Amendment 66 – Some pros and cons

TRANSCRIPT

Amendment 66 looks to raise nearly $1 billion dollars per year for Colorado public schools. This ballot measure will give Principals like Jon Wolfer of Douglass Elementary School in Boulder, a chance to expand programs —

Wolfer: Funding for kindergarten that would enable us to have full day kindergarten at Douglass, compared to the half time program that we currently have — and that’s a big deal, to get kids started off on the right foot in elementary school.

But Briggs Gamblin is hopeful. As director of communications for Boulder Valley School District, he told me how the money would be distributed —

Gamblin: Approximately $17 million in additional funding annually to address our vision, mission, and goals will be available. How that gets spent will be determined by the local school board and the budget process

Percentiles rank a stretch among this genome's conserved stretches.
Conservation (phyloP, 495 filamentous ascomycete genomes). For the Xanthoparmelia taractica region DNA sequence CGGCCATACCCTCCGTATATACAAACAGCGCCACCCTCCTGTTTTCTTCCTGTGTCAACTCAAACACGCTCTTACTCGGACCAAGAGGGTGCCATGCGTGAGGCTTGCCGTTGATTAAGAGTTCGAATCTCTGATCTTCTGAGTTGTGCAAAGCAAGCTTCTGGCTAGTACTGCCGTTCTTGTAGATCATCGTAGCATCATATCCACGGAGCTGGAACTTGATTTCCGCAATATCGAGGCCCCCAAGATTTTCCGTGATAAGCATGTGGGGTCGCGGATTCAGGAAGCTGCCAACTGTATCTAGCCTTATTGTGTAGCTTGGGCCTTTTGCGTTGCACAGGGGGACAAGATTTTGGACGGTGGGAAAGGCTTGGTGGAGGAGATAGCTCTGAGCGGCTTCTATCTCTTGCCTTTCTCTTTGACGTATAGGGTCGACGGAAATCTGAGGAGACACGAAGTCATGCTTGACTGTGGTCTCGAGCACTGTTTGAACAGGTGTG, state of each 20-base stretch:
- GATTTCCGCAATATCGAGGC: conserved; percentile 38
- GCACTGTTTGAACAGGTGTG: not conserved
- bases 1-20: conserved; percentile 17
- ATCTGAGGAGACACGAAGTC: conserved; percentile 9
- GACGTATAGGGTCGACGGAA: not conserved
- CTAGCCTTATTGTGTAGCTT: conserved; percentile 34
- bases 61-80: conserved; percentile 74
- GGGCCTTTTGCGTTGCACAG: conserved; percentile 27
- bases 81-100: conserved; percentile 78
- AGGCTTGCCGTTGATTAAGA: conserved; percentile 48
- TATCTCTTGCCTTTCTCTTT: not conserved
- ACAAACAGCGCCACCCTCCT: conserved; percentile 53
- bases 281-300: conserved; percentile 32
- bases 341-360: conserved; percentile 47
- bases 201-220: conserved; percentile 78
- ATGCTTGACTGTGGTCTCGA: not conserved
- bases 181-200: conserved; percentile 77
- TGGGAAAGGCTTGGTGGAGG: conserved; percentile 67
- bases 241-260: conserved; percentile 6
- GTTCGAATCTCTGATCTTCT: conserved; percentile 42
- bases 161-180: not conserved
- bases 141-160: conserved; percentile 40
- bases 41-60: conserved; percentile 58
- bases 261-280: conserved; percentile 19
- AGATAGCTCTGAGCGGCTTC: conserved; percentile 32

But not everyone is convinced that Amendment 66 is going to do much for public schools. CU Boulder professor Michele Moses, a passionate activist for opportunity access for children in low-income families, sees one drawback to 66 —

Moses: It’s too easy for more advantaged schools, wealthier neighborhoods, to get more of the benefits than the lower-income schools who struggle more financially and I don’t know if Amendment 66 is going to help.

But despite the uncertainty of this ballot measure, Wolfer still remains optimistic for the students of Douglass Elementary if Amendment 66 were to pass —

Wolfer: It sounds like the district is considering expanding preschool, so that we can provide more preschool slots for kids, for 3 and 4 year olds — research has been pretty clear that early education, early efforts to intervene with kids who are behind will help get them on the right track for their public school education.

For Under the Flatirons, this is Jessica Caballero, don’t forget to vote on November 5.

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